I’ll admit. I was skeptical when my husband suggested we move to a small town. I grew up in a college town, so I was used to the busy hustle and bustle of student life. Plus, I’d worked at a college campus, so there was always tons to see and do. When my husband suggested we move to a town with a population that was one percent of the size I was used to, I wasn’t so sure about the idea. “Really? I don’t know,” I’d said. And, I was new at being a stay-at-home mom. What would we do? Who would we see? Where would we go? Where would we eat? The only restaurant I had seen was Casey’s General Store pizza.
We fell in love with a house and took the leap. We moved our family to small town U.S.A. Since doing so, I have been overwhelmed with surprises. I never knew I could love living in a neighborhood so much. As I sit on the patio relaxing to some music watching the toddler play with the lab, it strikes me. How amazing such an ordinary thing can be. Watching the toddler carry on conversations with the dog as they walk the perimeter of the yard together does something to my heart. I could get used to this.
There’s a sweet little park just five minutes from our home where I like to take the toddler and the baby in the mornings. As I sit in the swings and listen to the wind rustle through the leaves I am in awe.
Last night we got to know some of our neighbors. As I looked over, I saw them jump-roping. I put my arm around my husband and commented on how marvelously classic that was. I said, “This looks like a page out of a magazine.” He chuckled and nodded at the coolness of it all.
A monarch butterfly floats over into my yard from the neighbor’s butterfly garden. As I watch it flutter around, I thank God for this small town life. For this simple unadulterated joy of watching a butterfly flutter its wings. I never knew I could be so happy doing less. But it’s not really less, is it?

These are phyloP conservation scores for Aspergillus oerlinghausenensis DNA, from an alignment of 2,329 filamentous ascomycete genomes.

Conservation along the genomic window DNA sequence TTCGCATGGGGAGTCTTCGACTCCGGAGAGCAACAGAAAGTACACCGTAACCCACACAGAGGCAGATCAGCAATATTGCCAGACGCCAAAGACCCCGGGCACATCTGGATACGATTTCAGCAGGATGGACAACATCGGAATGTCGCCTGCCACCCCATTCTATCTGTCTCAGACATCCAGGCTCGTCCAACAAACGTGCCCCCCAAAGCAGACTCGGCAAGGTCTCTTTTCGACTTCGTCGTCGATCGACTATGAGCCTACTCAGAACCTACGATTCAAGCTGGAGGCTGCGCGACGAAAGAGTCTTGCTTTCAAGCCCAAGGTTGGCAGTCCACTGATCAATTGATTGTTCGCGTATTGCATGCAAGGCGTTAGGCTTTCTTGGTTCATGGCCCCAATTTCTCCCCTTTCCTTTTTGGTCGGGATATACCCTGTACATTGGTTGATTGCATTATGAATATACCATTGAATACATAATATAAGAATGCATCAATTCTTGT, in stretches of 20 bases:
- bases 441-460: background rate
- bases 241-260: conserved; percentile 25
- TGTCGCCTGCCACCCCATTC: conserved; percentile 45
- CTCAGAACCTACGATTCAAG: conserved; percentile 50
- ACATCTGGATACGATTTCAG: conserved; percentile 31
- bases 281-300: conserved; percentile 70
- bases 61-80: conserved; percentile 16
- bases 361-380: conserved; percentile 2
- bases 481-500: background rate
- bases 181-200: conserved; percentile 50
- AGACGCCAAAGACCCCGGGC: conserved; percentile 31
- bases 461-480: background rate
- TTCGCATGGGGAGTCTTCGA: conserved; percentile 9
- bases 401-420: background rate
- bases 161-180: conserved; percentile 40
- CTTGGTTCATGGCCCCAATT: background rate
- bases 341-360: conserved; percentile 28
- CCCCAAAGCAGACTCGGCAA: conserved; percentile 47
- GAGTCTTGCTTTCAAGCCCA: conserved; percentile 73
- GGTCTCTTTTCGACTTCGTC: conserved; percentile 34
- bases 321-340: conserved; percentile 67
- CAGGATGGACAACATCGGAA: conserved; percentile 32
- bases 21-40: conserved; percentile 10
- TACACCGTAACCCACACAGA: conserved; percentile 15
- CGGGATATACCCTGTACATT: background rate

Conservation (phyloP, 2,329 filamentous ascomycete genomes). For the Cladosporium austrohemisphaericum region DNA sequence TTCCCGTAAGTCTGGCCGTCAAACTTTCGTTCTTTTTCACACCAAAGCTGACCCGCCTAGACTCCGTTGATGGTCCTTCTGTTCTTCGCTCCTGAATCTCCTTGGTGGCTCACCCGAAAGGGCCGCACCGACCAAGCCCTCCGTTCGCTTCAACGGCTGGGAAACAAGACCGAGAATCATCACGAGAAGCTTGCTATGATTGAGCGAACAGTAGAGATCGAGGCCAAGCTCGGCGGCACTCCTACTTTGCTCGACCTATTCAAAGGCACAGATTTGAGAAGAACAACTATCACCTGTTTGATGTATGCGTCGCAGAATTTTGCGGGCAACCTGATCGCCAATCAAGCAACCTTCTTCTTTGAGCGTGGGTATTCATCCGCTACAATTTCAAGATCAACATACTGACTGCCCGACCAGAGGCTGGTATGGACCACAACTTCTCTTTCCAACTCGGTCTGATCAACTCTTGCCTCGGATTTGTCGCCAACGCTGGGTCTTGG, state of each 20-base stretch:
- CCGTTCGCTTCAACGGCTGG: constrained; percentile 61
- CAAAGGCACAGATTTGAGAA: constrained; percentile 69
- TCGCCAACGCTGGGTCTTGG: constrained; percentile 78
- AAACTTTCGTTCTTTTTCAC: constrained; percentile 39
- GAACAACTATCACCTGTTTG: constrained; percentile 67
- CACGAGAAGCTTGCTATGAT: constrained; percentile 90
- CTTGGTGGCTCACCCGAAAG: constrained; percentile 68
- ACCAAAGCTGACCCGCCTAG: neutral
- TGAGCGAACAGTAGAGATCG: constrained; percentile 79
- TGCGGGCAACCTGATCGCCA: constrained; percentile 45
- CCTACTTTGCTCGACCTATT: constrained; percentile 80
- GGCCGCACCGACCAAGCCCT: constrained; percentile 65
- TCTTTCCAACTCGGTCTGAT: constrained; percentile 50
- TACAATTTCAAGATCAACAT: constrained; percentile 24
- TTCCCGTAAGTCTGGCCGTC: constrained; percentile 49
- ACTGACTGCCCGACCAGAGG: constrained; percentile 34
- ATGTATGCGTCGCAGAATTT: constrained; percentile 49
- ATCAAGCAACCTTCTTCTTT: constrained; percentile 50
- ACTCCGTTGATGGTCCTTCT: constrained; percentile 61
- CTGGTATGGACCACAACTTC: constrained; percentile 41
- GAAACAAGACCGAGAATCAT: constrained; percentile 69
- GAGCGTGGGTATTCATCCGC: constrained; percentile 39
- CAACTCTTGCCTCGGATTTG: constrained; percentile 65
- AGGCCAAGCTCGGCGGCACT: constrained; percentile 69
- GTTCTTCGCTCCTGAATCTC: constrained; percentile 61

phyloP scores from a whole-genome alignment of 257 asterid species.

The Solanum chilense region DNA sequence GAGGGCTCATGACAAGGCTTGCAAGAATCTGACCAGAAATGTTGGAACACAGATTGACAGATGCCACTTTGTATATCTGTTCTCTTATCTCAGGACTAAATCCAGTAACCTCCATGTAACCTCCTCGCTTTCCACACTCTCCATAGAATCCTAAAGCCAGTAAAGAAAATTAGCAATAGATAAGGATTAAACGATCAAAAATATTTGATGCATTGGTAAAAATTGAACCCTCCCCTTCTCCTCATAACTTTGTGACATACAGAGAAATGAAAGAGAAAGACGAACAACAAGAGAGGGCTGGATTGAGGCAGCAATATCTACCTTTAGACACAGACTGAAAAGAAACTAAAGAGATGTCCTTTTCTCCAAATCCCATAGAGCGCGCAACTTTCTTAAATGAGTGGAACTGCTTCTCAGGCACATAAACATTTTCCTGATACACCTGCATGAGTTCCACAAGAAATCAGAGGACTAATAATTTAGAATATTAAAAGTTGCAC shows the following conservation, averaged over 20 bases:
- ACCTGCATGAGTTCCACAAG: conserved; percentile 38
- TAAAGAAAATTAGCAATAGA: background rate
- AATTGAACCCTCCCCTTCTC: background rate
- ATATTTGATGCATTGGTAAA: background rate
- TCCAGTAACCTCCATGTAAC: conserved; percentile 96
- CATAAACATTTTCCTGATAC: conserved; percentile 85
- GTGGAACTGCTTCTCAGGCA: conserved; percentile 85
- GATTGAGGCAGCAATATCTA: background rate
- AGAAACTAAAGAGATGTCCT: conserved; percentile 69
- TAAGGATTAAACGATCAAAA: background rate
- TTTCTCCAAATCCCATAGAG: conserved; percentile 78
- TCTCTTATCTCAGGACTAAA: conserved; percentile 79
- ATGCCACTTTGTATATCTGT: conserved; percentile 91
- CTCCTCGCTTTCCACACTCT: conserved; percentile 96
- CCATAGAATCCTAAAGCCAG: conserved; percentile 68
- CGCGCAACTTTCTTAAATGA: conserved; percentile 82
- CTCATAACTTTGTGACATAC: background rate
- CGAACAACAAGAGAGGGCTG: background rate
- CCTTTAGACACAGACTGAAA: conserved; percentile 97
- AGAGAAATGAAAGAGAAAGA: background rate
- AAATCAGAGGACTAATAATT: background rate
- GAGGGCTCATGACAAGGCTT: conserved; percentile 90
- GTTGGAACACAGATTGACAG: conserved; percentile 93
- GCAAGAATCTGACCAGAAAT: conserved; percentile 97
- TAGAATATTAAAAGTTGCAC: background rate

Sometimes the best thing we need to do for our soul, for our joy, is to just sit and breathe for a while. Observe the colors in the trees, the wind blowing the blades of grass, the children laughing, the dog running after a soccer ball. Just sit and take in every marvelously mundane little bit. Because that’s really what this life is about. It’s not how much we can do or how big we can be. It’s not about filling up our calendar with event after event. It’s about making all of the seemingly little things be the big things. Be the things worth working for, worth coming home to.
Children running in the street, jump-roping on the sidewalk, neighbors conversing, sharing hopes and dreams, jokes and random thoughts. The smell of fresh-cut grass, the dewdrops in the mornings. It is all so marvelously real and it’s wonderful.
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8 thoughts on “This Small-Town Life”
So beautifully said! I love the nostalgia of small town life and you just captured it! thank you for sharing your gift of writing such wonderful stories.
Thank you for reading them! ????
Hi Katie! I just moved to a small town 2 months ago. The size of the town is slightly more than the number of people who go to school and teach at the school I work at. A couple of family owned restaurants, a Dollar General & and IGA supermarket is pretty much all we have unless you go 15 mins east or west. I’m still getting used to it, but your post reminds me of the things I see there – kids being kids, neighbors being neighborly and no fear of “bad” things happening. I can definitely get used to it! ????
Yes I think I can too. And Casey’s pizza is actually quite tasty too! ????
I grew up in a small town until the age of 9. It’s been 50 years since I have lived in one but remember it all very clearly with a fondness in my heart. I have so many happy memories from that time. So happy you get to experience this with your family.
Me too ????
Sounds like you are enjoying your changes. True, the little things matter. They will help us get through the big things, they will help ground us & understand when we read “be still and know that I am God”. 🙂
So very true. ????